“Oh, then I shall see her!” exclaimed the delighted young maiden. “At length I shall see a poetess! For we shall go to this entertainment, shall we not, Paulo?”
The count thoughtfully cast down his eyes, and his hand involuntarily sought the letter in his pocket. An expression of deep care and anxiety was visible on his features, and Cecil seemed to divine the thoughts of his master, for he also looked anxious, and a deep sigh escaped from his breast.—Natalie perceived nothing of all this! She was wholly occupied by the thought of seeing Corilla, the great improvisatrice, of whom Carlo, Natalie’s music-teacher, had told her so much, and whose fame was sounded by children and adults in all the streets of Rome.
“We go to this festival, do we not, Paulo?” repeated she, as the count still continued silent.
Recovering from his abstraction, he said: “Yes, we will go! It is time that my Natalie was introduced into this circle of influential Romans, that she may gain friends among people of importance, who may watch over and protect her when I no longer can!”
“You will, then, leave me?” cried the young maiden, turning pale and anxiously grasping the count’s arm. “No, Paulo, you cannot do that! Would you leave me because I, a foolish child, desired to go to this festival, and was no longer contented with our dear and beautiful solitude? That was wrong in me, Paulo, as I now plainly see, and I desire it no longer! Oh, we will prepare other pleasures for ourselves here in our delightful paradise. You have often called me a poetess, and I will now believe I am, and no longer wish to see another. I will suffice for myself! Come, I will immediately sing you a song, a festival song, my friend!”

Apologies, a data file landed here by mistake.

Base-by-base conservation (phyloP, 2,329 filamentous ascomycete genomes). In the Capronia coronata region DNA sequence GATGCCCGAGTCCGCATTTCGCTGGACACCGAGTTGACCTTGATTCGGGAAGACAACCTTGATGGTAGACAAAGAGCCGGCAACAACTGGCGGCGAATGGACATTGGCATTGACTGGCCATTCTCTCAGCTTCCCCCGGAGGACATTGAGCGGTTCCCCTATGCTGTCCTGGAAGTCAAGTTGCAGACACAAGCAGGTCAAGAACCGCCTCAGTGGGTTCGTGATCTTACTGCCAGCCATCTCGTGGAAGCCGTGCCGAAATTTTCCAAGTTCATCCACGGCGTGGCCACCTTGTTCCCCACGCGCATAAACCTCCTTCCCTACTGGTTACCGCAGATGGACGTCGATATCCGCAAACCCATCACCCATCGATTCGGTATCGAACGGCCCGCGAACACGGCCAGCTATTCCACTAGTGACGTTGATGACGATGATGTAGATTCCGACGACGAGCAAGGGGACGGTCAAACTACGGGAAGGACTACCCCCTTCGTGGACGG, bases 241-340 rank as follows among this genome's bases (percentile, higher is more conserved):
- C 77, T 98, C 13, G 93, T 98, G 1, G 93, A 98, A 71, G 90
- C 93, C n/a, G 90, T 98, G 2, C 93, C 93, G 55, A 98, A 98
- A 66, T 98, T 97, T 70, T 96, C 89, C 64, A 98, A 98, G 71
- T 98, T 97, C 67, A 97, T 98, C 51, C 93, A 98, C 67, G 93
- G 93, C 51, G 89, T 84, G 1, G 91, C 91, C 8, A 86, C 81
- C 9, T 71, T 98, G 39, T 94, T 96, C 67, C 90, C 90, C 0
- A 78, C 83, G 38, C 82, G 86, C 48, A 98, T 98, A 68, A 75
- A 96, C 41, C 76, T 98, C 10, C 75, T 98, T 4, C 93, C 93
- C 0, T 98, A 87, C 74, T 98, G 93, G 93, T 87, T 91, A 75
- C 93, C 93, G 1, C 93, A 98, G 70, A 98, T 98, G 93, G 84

And taking her guitar, Natalie struck some joyous accords; but Count Paulo lightly laid his hands upon the strings so as to silence them, and drawing the tips of her fingers to his lips, with a slight shaking of his head, he said: “Not now, my charming poetess, I am not worthy of hearing you.”
“And it is late,” added Cecil, coming as it were to the aid of his master.
The count rose. “Yes, you are right—it is late,” said he, “and I must not longer keep Natalie from her slumber. Come, my sweet child, you must retire; you must sleep, that your brow may beam with blooming freshness to-morrow!”
Natalie made no answer; with a light sigh she mechanically took the count’s offered arm.
Cecil preceded them with the lantern in his hand. Thus they proceeded up the alley leading to the villa, all three silent and thoughtful. The sky had become obscured, a black cloud intercepted the light of the moon, and Natalie’s charmed garden was suddenly wrapped in gloom.
A cold shudder ran through her delicate frame.
“A feeling of anxiety has come over me!” she whispered, clinging close to the count’s side.
“Poor child!” said the count. “Are you already oppressed with fear?”